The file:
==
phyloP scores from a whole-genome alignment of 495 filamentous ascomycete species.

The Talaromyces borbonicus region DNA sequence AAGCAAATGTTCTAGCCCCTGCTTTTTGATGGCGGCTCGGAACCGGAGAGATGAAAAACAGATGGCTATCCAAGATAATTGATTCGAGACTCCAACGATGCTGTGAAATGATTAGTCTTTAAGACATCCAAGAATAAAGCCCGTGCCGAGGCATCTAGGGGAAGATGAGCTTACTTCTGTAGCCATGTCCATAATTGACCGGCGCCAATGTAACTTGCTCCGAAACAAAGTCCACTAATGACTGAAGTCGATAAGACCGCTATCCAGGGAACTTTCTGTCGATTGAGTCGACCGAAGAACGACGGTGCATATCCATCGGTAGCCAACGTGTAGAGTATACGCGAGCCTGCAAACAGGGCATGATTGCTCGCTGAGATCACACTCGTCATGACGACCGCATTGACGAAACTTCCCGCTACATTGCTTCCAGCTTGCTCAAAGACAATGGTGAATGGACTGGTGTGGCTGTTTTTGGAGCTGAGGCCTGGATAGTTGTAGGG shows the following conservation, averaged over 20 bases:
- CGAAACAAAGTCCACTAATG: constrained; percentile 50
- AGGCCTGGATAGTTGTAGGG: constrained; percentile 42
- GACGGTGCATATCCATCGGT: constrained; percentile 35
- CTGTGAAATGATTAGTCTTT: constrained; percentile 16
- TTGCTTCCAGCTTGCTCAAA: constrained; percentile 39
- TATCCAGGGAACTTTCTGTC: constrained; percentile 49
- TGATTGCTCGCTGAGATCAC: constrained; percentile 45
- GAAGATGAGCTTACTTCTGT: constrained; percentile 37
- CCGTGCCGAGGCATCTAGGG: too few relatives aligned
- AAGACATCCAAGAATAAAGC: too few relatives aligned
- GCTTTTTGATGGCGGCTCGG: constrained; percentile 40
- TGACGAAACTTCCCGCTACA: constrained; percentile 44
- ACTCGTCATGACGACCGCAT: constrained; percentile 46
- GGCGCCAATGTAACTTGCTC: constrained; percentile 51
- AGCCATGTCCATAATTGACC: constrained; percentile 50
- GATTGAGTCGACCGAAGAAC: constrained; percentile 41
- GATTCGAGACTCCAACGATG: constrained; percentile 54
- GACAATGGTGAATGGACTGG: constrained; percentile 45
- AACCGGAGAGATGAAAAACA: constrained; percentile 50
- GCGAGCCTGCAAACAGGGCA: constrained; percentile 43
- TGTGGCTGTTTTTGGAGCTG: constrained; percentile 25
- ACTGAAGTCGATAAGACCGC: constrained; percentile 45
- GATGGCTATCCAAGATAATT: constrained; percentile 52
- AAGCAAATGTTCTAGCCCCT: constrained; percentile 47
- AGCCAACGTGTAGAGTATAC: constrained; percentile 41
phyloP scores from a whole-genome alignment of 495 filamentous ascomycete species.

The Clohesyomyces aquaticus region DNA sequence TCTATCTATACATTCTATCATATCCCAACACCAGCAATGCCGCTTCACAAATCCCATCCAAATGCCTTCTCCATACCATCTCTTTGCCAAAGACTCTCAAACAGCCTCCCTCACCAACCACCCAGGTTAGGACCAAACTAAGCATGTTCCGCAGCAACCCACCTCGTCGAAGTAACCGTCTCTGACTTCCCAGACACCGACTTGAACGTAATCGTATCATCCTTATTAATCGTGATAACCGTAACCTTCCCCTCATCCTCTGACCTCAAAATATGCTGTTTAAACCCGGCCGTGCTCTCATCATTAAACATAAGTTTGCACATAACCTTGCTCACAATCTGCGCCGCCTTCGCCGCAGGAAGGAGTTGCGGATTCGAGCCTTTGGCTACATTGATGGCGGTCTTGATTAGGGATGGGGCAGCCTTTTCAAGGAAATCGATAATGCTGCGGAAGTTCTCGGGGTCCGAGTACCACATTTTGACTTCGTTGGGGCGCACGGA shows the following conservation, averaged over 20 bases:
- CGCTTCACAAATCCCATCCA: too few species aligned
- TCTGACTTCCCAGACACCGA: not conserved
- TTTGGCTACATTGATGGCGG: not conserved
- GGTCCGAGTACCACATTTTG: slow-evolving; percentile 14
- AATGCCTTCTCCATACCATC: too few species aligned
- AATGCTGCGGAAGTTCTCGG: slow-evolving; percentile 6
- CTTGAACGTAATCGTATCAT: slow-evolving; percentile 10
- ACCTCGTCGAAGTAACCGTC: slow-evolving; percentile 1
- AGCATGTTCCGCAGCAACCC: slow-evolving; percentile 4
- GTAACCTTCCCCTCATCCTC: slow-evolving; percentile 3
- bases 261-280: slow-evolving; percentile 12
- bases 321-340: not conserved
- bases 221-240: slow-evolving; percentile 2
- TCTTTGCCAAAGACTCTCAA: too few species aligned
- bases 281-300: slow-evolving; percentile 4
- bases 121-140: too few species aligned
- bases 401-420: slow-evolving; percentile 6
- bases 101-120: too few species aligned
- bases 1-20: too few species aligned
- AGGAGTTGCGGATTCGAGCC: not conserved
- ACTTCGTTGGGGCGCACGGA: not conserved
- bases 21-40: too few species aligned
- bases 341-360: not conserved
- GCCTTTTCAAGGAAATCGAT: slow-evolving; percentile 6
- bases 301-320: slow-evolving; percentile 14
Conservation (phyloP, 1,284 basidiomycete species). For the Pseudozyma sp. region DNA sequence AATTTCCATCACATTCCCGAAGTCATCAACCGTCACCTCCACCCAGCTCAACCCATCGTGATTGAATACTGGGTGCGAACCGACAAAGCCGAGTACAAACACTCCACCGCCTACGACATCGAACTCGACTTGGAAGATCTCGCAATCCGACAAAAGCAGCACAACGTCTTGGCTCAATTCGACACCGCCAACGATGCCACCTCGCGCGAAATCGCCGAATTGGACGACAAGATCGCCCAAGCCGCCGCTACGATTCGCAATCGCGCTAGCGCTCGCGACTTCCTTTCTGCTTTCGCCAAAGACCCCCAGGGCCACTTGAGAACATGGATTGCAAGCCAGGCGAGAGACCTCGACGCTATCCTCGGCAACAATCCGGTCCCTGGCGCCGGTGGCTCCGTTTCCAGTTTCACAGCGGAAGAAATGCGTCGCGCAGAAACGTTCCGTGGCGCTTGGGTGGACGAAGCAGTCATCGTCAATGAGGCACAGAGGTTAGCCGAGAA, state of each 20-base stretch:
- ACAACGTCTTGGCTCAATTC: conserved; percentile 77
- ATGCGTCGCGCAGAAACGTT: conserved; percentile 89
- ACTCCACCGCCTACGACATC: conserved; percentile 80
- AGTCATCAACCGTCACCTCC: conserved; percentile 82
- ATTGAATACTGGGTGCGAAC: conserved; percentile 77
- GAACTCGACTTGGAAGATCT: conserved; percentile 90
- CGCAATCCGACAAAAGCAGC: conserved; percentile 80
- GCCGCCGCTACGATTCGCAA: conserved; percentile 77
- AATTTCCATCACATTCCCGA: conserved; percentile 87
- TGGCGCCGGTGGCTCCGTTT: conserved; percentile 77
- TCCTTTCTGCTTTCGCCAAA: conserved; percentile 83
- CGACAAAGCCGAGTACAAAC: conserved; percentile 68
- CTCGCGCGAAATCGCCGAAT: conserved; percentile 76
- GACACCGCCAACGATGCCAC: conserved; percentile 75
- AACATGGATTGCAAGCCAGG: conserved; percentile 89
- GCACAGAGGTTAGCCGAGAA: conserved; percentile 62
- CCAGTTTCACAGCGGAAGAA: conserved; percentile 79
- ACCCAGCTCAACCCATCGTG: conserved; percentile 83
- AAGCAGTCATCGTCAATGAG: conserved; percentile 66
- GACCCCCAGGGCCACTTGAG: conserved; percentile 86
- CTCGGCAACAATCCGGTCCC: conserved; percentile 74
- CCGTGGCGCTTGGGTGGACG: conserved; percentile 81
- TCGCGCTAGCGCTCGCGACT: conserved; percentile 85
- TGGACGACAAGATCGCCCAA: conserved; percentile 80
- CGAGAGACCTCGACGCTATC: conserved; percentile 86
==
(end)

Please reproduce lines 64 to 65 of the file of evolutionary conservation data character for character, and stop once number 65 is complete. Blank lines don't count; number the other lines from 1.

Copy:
- AATTTCCATCACATTCCCGA: conserved; percentile 87
- TGGCGCCGGTGGCTCCGTTT: conserved; percentile 77